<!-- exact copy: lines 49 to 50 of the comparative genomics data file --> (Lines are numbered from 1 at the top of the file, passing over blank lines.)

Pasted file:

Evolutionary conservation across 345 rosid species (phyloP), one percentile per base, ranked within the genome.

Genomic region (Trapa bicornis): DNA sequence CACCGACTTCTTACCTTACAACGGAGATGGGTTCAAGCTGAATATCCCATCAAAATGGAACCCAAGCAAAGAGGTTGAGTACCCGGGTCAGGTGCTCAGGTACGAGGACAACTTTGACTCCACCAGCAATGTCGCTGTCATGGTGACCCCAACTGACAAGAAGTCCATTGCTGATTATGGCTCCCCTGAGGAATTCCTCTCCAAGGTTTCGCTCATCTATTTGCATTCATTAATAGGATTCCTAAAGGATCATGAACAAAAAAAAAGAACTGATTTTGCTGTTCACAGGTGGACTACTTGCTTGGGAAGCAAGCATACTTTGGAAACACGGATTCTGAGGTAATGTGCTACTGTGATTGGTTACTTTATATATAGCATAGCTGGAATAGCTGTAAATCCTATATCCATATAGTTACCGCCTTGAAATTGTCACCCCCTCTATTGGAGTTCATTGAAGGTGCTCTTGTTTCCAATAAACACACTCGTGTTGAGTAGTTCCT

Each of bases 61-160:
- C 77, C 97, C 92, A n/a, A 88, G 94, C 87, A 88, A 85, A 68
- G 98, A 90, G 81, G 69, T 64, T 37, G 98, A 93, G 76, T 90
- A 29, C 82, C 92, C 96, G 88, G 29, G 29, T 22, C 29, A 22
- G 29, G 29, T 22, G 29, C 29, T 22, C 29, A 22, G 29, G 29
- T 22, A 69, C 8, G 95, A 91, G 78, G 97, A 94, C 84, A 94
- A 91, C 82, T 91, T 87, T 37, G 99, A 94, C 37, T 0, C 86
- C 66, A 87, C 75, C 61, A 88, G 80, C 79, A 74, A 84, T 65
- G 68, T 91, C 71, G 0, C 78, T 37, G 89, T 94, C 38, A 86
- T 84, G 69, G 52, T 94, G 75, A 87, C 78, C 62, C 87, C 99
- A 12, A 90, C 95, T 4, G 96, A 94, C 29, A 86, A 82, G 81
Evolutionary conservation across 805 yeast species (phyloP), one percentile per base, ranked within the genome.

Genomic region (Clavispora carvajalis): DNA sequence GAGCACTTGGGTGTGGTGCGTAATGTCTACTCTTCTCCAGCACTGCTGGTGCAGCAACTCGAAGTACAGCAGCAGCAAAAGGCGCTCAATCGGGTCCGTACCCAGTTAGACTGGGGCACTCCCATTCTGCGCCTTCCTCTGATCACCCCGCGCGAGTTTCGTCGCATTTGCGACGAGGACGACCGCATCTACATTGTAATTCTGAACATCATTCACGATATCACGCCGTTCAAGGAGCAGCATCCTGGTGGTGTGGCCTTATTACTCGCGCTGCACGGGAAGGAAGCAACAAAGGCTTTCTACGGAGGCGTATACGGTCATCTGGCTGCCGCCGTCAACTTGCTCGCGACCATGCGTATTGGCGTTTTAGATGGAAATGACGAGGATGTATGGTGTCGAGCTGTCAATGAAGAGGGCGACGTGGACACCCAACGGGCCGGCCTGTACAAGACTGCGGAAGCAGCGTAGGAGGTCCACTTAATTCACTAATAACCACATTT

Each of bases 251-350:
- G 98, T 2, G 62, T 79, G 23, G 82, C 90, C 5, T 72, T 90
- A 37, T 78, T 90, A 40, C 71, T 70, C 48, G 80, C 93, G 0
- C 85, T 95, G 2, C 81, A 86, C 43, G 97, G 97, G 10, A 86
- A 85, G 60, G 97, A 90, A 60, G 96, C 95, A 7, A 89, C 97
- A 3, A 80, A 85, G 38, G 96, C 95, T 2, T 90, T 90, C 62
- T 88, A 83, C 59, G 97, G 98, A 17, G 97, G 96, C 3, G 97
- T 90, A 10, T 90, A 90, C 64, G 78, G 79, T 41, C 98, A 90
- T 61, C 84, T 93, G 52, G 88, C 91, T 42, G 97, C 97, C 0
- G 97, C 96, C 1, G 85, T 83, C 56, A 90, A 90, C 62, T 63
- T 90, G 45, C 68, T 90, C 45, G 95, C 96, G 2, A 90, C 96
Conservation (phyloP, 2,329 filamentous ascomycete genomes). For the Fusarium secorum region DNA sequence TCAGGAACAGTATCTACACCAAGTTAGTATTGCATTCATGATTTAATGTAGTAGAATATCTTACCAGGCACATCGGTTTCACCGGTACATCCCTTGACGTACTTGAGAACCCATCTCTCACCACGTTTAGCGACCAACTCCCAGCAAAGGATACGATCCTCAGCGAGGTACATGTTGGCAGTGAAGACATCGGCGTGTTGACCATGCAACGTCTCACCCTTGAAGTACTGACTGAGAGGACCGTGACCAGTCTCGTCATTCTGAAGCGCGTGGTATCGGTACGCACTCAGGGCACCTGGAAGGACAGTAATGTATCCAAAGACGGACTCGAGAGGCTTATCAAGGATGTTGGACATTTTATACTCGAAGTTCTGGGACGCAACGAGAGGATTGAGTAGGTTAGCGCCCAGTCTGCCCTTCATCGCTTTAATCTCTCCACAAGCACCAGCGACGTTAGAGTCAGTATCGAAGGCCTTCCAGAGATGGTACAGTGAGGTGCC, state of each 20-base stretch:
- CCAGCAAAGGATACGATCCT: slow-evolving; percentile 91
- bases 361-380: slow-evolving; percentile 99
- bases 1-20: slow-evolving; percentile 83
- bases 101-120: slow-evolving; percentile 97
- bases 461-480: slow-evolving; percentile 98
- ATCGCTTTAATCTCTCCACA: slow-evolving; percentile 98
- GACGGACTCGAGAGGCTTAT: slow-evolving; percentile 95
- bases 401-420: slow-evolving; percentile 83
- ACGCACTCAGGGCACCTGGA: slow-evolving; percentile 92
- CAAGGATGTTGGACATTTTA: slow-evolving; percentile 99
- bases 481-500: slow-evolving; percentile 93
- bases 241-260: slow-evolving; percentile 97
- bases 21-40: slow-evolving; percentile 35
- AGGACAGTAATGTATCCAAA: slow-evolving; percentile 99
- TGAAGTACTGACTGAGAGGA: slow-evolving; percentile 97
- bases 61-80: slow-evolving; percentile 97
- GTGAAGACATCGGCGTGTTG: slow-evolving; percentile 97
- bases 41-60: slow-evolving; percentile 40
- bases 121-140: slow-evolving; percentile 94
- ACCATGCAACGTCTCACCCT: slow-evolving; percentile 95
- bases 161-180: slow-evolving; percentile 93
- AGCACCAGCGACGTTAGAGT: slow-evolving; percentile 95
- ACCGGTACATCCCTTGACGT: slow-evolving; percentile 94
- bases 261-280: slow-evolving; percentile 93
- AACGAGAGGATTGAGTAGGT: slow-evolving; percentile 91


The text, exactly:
- AGCACCAGCGACGTTAGAGT: slow-evolving; percentile 95
- ACCGGTACATCCCTTGACGT: slow-evolving; percentile 94